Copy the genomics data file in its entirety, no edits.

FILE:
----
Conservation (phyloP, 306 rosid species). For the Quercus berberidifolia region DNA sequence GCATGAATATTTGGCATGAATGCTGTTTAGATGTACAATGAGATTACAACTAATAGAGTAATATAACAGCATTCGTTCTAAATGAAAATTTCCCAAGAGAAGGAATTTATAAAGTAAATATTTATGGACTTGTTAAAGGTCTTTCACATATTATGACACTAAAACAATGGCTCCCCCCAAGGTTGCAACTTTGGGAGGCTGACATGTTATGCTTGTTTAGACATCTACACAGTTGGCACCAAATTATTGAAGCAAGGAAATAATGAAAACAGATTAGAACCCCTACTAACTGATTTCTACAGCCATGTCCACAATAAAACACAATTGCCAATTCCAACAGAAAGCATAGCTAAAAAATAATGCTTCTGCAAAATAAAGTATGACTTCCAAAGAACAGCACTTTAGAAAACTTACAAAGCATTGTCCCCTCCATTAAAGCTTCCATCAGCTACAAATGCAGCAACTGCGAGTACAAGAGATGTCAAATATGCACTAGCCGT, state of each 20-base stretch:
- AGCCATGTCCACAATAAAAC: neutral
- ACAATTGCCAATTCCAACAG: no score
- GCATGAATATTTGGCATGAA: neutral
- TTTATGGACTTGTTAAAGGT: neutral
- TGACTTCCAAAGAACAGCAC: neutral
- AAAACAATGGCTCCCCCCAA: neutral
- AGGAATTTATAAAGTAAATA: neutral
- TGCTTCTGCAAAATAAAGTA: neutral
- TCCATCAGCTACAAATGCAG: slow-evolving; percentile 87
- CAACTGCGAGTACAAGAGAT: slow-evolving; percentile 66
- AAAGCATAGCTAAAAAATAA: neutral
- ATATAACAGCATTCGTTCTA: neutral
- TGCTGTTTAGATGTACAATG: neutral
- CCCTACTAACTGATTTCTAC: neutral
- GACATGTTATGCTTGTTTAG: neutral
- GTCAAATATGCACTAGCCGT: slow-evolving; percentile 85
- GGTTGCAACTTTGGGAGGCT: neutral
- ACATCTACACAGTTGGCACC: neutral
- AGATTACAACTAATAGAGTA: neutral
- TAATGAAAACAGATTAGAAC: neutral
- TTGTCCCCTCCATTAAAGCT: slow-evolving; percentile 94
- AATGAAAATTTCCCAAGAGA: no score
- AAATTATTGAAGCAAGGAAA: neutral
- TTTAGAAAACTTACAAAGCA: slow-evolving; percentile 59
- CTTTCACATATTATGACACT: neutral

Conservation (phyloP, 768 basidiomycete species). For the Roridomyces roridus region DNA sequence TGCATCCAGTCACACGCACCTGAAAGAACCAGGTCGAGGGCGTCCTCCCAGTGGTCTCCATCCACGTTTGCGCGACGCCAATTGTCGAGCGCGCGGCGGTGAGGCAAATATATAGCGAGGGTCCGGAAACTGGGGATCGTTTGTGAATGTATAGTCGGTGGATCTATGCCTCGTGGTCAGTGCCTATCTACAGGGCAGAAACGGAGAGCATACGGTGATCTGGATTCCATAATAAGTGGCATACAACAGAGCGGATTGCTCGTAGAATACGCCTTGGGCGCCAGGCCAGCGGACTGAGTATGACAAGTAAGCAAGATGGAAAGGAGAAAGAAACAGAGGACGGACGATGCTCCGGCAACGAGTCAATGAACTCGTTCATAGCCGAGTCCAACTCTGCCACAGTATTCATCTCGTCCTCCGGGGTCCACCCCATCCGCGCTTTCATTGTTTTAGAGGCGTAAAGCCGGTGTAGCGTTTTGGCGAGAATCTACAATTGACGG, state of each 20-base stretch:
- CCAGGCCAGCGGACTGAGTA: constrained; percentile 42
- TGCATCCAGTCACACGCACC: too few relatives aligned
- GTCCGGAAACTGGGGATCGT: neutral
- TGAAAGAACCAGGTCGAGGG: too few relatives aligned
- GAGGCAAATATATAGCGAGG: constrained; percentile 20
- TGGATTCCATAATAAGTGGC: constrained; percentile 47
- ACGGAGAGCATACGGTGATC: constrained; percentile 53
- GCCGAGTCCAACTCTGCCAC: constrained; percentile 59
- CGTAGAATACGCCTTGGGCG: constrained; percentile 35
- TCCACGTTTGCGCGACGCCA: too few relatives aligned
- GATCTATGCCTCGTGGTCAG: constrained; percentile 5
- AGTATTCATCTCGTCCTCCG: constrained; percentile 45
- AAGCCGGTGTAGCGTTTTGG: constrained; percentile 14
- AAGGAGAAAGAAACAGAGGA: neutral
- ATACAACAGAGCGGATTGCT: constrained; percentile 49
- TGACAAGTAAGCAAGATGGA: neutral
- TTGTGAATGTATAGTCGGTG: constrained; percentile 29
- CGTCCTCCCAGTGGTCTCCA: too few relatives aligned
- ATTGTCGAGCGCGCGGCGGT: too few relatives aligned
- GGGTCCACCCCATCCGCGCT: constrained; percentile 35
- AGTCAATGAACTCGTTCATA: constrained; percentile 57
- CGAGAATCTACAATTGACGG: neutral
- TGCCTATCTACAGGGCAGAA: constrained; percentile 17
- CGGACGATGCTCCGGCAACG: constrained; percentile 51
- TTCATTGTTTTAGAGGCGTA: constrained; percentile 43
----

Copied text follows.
Conservation (phyloP, 306 rosid species). For the Quercus berberidifolia region DNA sequence GCATGAATATTTGGCATGAATGCTGTTTAGATGTACAATGAGATTACAACTAATAGAGTAATATAACAGCATTCGTTCTAAATGAAAATTTCCCAAGAGAAGGAATTTATAAAGTAAATATTTATGGACTTGTTAAAGGTCTTTCACATATTATGACACTAAAACAATGGCTCCCCCCAAGGTTGCAACTTTGGGAGGCTGACATGTTATGCTTGTTTAGACATCTACACAGTTGGCACCAAATTATTGAAGCAAGGAAATAATGAAAACAGATTAGAACCCCTACTAACTGATTTCTACAGCCATGTCCACAATAAAACACAATTGCCAATTCCAACAGAAAGCATAGCTAAAAAATAATGCTTCTGCAAAATAAAGTATGACTTCCAAAGAACAGCACTTTAGAAAACTTACAAAGCATTGTCCCCTCCATTAAAGCTTCCATCAGCTACAAATGCAGCAACTGCGAGTACAAGAGATGTCAAATATGCACTAGCCGT, state of each 20-base stretch:
- AGCCATGTCCACAATAAAAC: neutral
- ACAATTGCCAATTCCAACAG: no score
- GCATGAATATTTGGCATGAA: neutral
- TTTATGGACTTGTTAAAGGT: neutral
- TGACTTCCAAAGAACAGCAC: neutral
- AAAACAATGGCTCCCCCCAA: neutral
- AGGAATTTATAAAGTAAATA: neutral
- TGCTTCTGCAAAATAAAGTA: neutral
- TCCATCAGCTACAAATGCAG: slow-evolving; percentile 87
- CAACTGCGAGTACAAGAGAT: slow-evolving; percentile 66
- AAAGCATAGCTAAAAAATAA: neutral
- ATATAACAGCATTCGTTCTA: neutral
- TGCTGTTTAGATGTACAATG: neutral
- CCCTACTAACTGATTTCTAC: neutral
- GACATGTTATGCTTGTTTAG: neutral
- GTCAAATATGCACTAGCCGT: slow-evolving; percentile 85
- GGTTGCAACTTTGGGAGGCT: neutral
- ACATCTACACAGTTGGCACC: neutral
- AGATTACAACTAATAGAGTA: neutral
- TAATGAAAACAGATTAGAAC: neutral
- TTGTCCCCTCCATTAAAGCT: slow-evolving; percentile 94
- AATGAAAATTTCCCAAGAGA: no score
- AAATTATTGAAGCAAGGAAA: neutral
- TTTAGAAAACTTACAAAGCA: slow-evolving; percentile 59
- CTTTCACATATTATGACACT: neutral

Conservation (phyloP, 768 basidiomycete species). For the Roridomyces roridus region DNA sequence TGCATCCAGTCACACGCACCTGAAAGAACCAGGTCGAGGGCGTCCTCCCAGTGGTCTCCATCCACGTTTGCGCGACGCCAATTGTCGAGCGCGCGGCGGTGAGGCAAATATATAGCGAGGGTCCGGAAACTGGGGATCGTTTGTGAATGTATAGTCGGTGGATCTATGCCTCGTGGTCAGTGCCTATCTACAGGGCAGAAACGGAGAGCATACGGTGATCTGGATTCCATAATAAGTGGCATACAACAGAGCGGATTGCTCGTAGAATACGCCTTGGGCGCCAGGCCAGCGGACTGAGTATGACAAGTAAGCAAGATGGAAAGGAGAAAGAAACAGAGGACGGACGATGCTCCGGCAACGAGTCAATGAACTCGTTCATAGCCGAGTCCAACTCTGCCACAGTATTCATCTCGTCCTCCGGGGTCCACCCCATCCGCGCTTTCATTGTTTTAGAGGCGTAAAGCCGGTGTAGCGTTTTGGCGAGAATCTACAATTGACGG, state of each 20-base stretch:
- CCAGGCCAGCGGACTGAGTA: constrained; percentile 42
- TGCATCCAGTCACACGCACC: too few relatives aligned
- GTCCGGAAACTGGGGATCGT: neutral
- TGAAAGAACCAGGTCGAGGG: too few relatives aligned
- GAGGCAAATATATAGCGAGG: constrained; percentile 20
- TGGATTCCATAATAAGTGGC: constrained; percentile 47
- ACGGAGAGCATACGGTGATC: constrained; percentile 53
- GCCGAGTCCAACTCTGCCAC: constrained; percentile 59
- CGTAGAATACGCCTTGGGCG: constrained; percentile 35
- TCCACGTTTGCGCGACGCCA: too few relatives aligned
- GATCTATGCCTCGTGGTCAG: constrained; percentile 5
- AGTATTCATCTCGTCCTCCG: constrained; percentile 45
- AAGCCGGTGTAGCGTTTTGG: constrained; percentile 14
- AAGGAGAAAGAAACAGAGGA: neutral
- ATACAACAGAGCGGATTGCT: constrained; percentile 49
- TGACAAGTAAGCAAGATGGA: neutral
- TTGTGAATGTATAGTCGGTG: constrained; percentile 29
- CGTCCTCCCAGTGGTCTCCA: too few relatives aligned
- ATTGTCGAGCGCGCGGCGGT: too few relatives aligned
- GGGTCCACCCCATCCGCGCT: constrained; percentile 35
- AGTCAATGAACTCGTTCATA: constrained; percentile 57
- CGAGAATCTACAATTGACGG: neutral
- TGCCTATCTACAGGGCAGAA: constrained; percentile 17
- CGGACGATGCTCCGGCAACG: constrained; percentile 51
- TTCATTGTTTTAGAGGCGTA: constrained; percentile 43